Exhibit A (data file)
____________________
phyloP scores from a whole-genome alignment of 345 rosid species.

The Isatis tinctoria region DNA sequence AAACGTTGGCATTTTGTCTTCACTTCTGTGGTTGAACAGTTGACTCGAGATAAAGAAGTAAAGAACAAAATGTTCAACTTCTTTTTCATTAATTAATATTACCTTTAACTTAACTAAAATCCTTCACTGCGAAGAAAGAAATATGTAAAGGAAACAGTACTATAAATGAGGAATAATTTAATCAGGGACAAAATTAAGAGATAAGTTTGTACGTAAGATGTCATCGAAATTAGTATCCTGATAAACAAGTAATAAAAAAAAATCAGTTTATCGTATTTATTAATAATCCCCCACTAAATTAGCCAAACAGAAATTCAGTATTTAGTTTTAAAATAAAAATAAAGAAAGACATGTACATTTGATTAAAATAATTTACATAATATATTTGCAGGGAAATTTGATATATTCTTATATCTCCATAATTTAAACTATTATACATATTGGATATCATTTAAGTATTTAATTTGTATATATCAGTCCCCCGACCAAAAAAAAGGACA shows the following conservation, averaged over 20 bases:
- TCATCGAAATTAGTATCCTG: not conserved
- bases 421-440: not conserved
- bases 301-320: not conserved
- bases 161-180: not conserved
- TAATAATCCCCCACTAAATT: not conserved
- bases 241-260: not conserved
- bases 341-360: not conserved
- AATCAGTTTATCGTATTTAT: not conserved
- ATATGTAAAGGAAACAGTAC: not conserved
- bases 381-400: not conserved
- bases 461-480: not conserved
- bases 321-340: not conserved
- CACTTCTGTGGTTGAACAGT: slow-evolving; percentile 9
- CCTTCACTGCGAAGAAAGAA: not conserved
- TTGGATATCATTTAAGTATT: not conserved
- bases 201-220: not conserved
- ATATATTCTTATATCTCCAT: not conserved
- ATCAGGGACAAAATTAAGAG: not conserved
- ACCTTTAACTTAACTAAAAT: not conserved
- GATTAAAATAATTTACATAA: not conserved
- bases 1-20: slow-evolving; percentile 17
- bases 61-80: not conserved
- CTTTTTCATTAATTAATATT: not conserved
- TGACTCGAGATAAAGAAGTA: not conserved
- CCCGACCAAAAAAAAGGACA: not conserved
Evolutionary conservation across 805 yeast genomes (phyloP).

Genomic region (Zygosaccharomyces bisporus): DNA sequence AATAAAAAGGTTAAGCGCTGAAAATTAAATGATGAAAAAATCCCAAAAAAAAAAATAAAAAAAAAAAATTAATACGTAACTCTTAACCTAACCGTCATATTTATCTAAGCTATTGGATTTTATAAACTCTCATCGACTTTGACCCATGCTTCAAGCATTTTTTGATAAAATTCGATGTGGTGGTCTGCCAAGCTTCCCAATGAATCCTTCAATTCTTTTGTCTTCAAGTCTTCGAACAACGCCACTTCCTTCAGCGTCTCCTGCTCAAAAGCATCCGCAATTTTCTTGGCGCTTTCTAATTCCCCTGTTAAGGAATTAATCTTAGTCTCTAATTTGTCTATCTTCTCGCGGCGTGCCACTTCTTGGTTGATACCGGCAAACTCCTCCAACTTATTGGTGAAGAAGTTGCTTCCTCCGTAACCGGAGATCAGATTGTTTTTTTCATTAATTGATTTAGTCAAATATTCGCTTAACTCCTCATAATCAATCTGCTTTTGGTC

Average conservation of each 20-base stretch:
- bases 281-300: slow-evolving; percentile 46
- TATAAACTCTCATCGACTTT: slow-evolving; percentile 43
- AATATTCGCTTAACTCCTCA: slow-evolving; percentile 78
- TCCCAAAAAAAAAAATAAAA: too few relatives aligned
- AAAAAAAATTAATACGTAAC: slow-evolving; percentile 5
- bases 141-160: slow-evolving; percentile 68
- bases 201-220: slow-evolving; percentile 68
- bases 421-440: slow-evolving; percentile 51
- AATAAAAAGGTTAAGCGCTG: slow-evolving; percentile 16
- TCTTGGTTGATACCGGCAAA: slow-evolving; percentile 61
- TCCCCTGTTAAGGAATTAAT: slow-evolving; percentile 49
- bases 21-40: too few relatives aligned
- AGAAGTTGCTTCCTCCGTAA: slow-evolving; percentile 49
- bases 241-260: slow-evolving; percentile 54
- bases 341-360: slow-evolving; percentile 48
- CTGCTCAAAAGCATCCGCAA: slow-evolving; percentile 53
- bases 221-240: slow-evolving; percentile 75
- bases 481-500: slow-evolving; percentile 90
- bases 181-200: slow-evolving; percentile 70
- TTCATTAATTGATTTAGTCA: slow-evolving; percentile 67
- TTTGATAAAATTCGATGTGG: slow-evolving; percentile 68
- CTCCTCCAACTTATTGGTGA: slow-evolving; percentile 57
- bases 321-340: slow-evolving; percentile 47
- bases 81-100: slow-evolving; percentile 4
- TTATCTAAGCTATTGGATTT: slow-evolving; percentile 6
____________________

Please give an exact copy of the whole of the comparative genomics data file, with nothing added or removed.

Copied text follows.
phyloP scores from a whole-genome alignment of 345 rosid species.

The Isatis tinctoria region DNA sequence AAACGTTGGCATTTTGTCTTCACTTCTGTGGTTGAACAGTTGACTCGAGATAAAGAAGTAAAGAACAAAATGTTCAACTTCTTTTTCATTAATTAATATTACCTTTAACTTAACTAAAATCCTTCACTGCGAAGAAAGAAATATGTAAAGGAAACAGTACTATAAATGAGGAATAATTTAATCAGGGACAAAATTAAGAGATAAGTTTGTACGTAAGATGTCATCGAAATTAGTATCCTGATAAACAAGTAATAAAAAAAAATCAGTTTATCGTATTTATTAATAATCCCCCACTAAATTAGCCAAACAGAAATTCAGTATTTAGTTTTAAAATAAAAATAAAGAAAGACATGTACATTTGATTAAAATAATTTACATAATATATTTGCAGGGAAATTTGATATATTCTTATATCTCCATAATTTAAACTATTATACATATTGGATATCATTTAAGTATTTAATTTGTATATATCAGTCCCCCGACCAAAAAAAAGGACA shows the following conservation, averaged over 20 bases:
- TCATCGAAATTAGTATCCTG: not conserved
- bases 421-440: not conserved
- bases 301-320: not conserved
- bases 161-180: not conserved
- TAATAATCCCCCACTAAATT: not conserved
- bases 241-260: not conserved
- bases 341-360: not conserved
- AATCAGTTTATCGTATTTAT: not conserved
- ATATGTAAAGGAAACAGTAC: not conserved
- bases 381-400: not conserved
- bases 461-480: not conserved
- bases 321-340: not conserved
- CACTTCTGTGGTTGAACAGT: slow-evolving; percentile 9
- CCTTCACTGCGAAGAAAGAA: not conserved
- TTGGATATCATTTAAGTATT: not conserved
- bases 201-220: not conserved
- ATATATTCTTATATCTCCAT: not conserved
- ATCAGGGACAAAATTAAGAG: not conserved
- ACCTTTAACTTAACTAAAAT: not conserved
- GATTAAAATAATTTACATAA: not conserved
- bases 1-20: slow-evolving; percentile 17
- bases 61-80: not conserved
- CTTTTTCATTAATTAATATT: not conserved
- TGACTCGAGATAAAGAAGTA: not conserved
- CCCGACCAAAAAAAAGGACA: not conserved
Evolutionary conservation across 805 yeast genomes (phyloP).

Genomic region (Zygosaccharomyces bisporus): DNA sequence AATAAAAAGGTTAAGCGCTGAAAATTAAATGATGAAAAAATCCCAAAAAAAAAAATAAAAAAAAAAAATTAATACGTAACTCTTAACCTAACCGTCATATTTATCTAAGCTATTGGATTTTATAAACTCTCATCGACTTTGACCCATGCTTCAAGCATTTTTTGATAAAATTCGATGTGGTGGTCTGCCAAGCTTCCCAATGAATCCTTCAATTCTTTTGTCTTCAAGTCTTCGAACAACGCCACTTCCTTCAGCGTCTCCTGCTCAAAAGCATCCGCAATTTTCTTGGCGCTTTCTAATTCCCCTGTTAAGGAATTAATCTTAGTCTCTAATTTGTCTATCTTCTCGCGGCGTGCCACTTCTTGGTTGATACCGGCAAACTCCTCCAACTTATTGGTGAAGAAGTTGCTTCCTCCGTAACCGGAGATCAGATTGTTTTTTTCATTAATTGATTTAGTCAAATATTCGCTTAACTCCTCATAATCAATCTGCTTTTGGTC

Average conservation of each 20-base stretch:
- bases 281-300: slow-evolving; percentile 46
- TATAAACTCTCATCGACTTT: slow-evolving; percentile 43
- AATATTCGCTTAACTCCTCA: slow-evolving; percentile 78
- TCCCAAAAAAAAAAATAAAA: too few relatives aligned
- AAAAAAAATTAATACGTAAC: slow-evolving; percentile 5
- bases 141-160: slow-evolving; percentile 68
- bases 201-220: slow-evolving; percentile 68
- bases 421-440: slow-evolving; percentile 51
- AATAAAAAGGTTAAGCGCTG: slow-evolving; percentile 16
- TCTTGGTTGATACCGGCAAA: slow-evolving; percentile 61
- TCCCCTGTTAAGGAATTAAT: slow-evolving; percentile 49
- bases 21-40: too few relatives aligned
- AGAAGTTGCTTCCTCCGTAA: slow-evolving; percentile 49
- bases 241-260: slow-evolving; percentile 54
- bases 341-360: slow-evolving; percentile 48
- CTGCTCAAAAGCATCCGCAA: slow-evolving; percentile 53
- bases 221-240: slow-evolving; percentile 75
- bases 481-500: slow-evolving; percentile 90
- bases 181-200: slow-evolving; percentile 70
- TTCATTAATTGATTTAGTCA: slow-evolving; percentile 67
- TTTGATAAAATTCGATGTGG: slow-evolving; percentile 68
- CTCCTCCAACTTATTGGTGA: slow-evolving; percentile 57
- bases 321-340: slow-evolving; percentile 47
- bases 81-100: slow-evolving; percentile 4
- TTATCTAAGCTATTGGATTT: slow-evolving; percentile 6